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The Public Relations Officer (PRO) at the University of Port Harcourt Teaching Hospital (UPTH) has debunked claims that 14 babies died at the incubator section of the hospital due to a power outage.

Elabha Alexandra Meni told 1news that the allegations are false and inaccurate. She said the hospital has no record of infant mortality at the special care baby unit.

No patients’ surgery procedures were suspended as a result of irregular power supply, she added.

“I want to say that we did not record any mortality for that period,” she said. “We had transformer issues for about two weeks and our standby generator was on the ground. Surgeries were not cancelled and mortality was not recorded. Unfortunately, it’s quite saddening that people are propagating these stories to tarnish the image of the hospital.”

Meni explained that the hospital used to have an old generator to supplement the power supply from the national grid. In December, a new power generating plant was acquired and the electricity supply became constant. Then a transformer was faulty. She said it was fixed in two weeks while the generator served the hospital throughout the period. She noted that they had to ration the power supply and could not provide it on a 24-basis because of the cost of diesel.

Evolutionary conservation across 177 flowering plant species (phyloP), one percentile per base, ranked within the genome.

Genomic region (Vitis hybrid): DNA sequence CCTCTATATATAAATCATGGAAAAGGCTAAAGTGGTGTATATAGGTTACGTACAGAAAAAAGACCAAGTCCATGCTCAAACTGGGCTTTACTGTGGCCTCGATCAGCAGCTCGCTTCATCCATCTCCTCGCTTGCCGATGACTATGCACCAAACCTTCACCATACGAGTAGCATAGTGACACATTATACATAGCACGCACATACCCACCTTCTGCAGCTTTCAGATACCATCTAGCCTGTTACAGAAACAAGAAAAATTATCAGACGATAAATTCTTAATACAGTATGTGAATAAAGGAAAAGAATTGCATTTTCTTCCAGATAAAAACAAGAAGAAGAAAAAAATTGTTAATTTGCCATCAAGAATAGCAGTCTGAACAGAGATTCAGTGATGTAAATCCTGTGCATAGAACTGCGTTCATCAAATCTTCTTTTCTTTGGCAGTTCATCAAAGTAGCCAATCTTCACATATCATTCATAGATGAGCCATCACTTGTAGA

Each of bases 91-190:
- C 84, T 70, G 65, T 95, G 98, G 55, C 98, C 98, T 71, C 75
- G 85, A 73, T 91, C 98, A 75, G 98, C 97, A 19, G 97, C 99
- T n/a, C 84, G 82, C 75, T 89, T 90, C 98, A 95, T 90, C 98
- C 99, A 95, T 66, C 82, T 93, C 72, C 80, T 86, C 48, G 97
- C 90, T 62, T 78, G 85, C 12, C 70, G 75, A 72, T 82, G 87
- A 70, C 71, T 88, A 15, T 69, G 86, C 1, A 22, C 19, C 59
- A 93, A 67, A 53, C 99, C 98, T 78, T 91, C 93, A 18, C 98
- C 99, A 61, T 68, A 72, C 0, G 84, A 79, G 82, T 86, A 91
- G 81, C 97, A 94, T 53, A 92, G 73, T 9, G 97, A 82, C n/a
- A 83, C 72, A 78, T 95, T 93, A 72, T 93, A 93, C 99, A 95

“We managed to run the hospital,” she said. “All the procedures were done; the testing was done. As we were coming out of that, we got the story of 14 babies dying. If 14 babies are dead, maybe the mothers of each child should come out and tell us.”

Meni says the allegations are untrue. She attributes the false information to a plot to tarnish the image of the hospital’s current Chief Medical Director, Prof. Henry Ugboma. He was recently re-appointed for another 5-year term.

She said the past seven months have been difficult as some people within and outside the hospital environment do not want Prof. Ugboma hence taking to social media to say things to tarnish the image of the hospital to bring him down.

“So, this is just a fight against the chief medical director because anybody that gives such information should be able to give it a backing,” she said. “Who sends a story without writing a name? They said, medical officers. Where? People just use social media since it is the fastest way of spreading information to tarnish and defame the image of an institution like ours. We are a teaching hospital. We have trained professors. There are a lot of things that we do in the hospital so bringing this one up is quite saddening for us.”

She added that the UPTH practices and maintains the world’s best medical standard which has made it one of the best medical centers in the South-South and Nigeria at large.

“The public should disregard that information. UPTH has been on the ground and has serviced people for a long time and we are still committed to serving humanity so this message is not correct.”

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